There are various formulas and algorithms for the prediction of body weight and appropriate ETT size, in pediatric patients. Body Weight estimation is of paramount importance in pediatrics, especially in emergencies. Predicting the appropriate size of the endotracheal tube saves time, money and reduces complications. The goal of this study was to evaluate the validity of two commonly used formulas for predicting the body weight and the size of the appropriate endotracheal tube, both based on age.353 consecutive pediatric surgical patients aged 2 to 12 years, who required general anesthesia and oral endotracheal intubation were included in this study. Patients were stratified according to their age in two groups: group 2-5 (79 children, 2 to 5 years) and group 6-12 (274 children, 6 to 12 years). At the end of surgery an anesthesiologist, who was not involved in the perioperative treatment, recorded the demographic data and also the size and type of the endotracheal tube used. The prediction of Body Weight (BW) was made according to the following formula: 2-5 y.o.: Weight (kg) = (2 x age in years) + 8 and 6-12 y.o.: Weight (kg) = (3 x age in years) + 7. The formula for calculating the size (size= internal diameter=I.D.) of the endotracheal tube (ETT) was: I.D. for cuffed ETT (mm) = (age / 4) + 3.5 and I.D. for uncuffed ETT (mm) = (age / 4) + 4. For all statistical tests p value <0.05 was considered as statistically significant. In all patients as sum and in both age groups, the predicted body weight was significantly (p<0.05) lower than the actual (measured) weight. In group 2-5y.o, 74.7% of patients received cuffed ETT In group 6-12y.o. 100% of patients received cuffed ETT. In group 2-5 y.o, all patients showed a significantly (p<0.05) lower predicted internal diameter of the ETT, either cuffed or uncuffed, compared to ETT ultimately used. In group 6 -12y.o, there was no statistically significant difference between the predicted and the actually used ETT size. The prediction of body weight in children, by the use of the particular formula, led to underestimation. In children aged 2 to 5 years, the application of the inner diameter calculation of the ETT formula also underestimated the appropriate ETT size. It seems that the traditional age-based formulas often fail to predict the correct ETT size in smaller children which probably does not seem to apply to older children.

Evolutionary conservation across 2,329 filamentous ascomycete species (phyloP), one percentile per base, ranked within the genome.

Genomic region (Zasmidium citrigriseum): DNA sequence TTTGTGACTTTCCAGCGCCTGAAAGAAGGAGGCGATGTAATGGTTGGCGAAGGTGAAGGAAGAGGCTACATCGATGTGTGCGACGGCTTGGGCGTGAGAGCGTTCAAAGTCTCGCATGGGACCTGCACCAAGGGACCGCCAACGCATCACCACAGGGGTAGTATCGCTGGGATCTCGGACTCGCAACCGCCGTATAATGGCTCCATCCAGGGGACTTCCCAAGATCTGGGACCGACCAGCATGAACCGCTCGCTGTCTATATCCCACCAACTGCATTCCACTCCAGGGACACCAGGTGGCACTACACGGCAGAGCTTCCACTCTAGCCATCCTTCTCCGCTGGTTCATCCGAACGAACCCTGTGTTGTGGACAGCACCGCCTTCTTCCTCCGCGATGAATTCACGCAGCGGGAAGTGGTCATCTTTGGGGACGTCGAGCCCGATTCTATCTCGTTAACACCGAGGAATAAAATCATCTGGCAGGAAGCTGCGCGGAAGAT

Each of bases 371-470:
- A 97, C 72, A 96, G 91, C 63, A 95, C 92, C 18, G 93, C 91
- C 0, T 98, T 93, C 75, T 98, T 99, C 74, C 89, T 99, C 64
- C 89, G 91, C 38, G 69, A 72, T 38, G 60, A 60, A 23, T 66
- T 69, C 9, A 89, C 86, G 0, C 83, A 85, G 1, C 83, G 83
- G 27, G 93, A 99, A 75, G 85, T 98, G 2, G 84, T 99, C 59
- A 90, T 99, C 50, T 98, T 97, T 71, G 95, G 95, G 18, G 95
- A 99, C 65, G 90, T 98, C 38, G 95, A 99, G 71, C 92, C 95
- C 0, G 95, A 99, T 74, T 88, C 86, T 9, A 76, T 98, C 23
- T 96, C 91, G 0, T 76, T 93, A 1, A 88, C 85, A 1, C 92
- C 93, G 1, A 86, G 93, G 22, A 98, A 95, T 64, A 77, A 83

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The aim of this study was to compare the combination of oral tramadol and midazolam to oral midazolam alone, in children undergoing adenotonsillectomy, as an oral premedication, regarding also sedation and postoperative pain relief. Sixty children selected for elective adenotonsillectomy were enrolled in this randomized, controlled prospective study. Patients were randomly allocated into two groups. Group M (n=30) received 0.5 mg.kg-1 oral midazolam and group MT (n=30) received 0.2 mg.kg-1 oral midazolam with 1 mg.kg-1 oral tramadol as a premedication 30min preoperatively. Standard general anesthesia technique was used.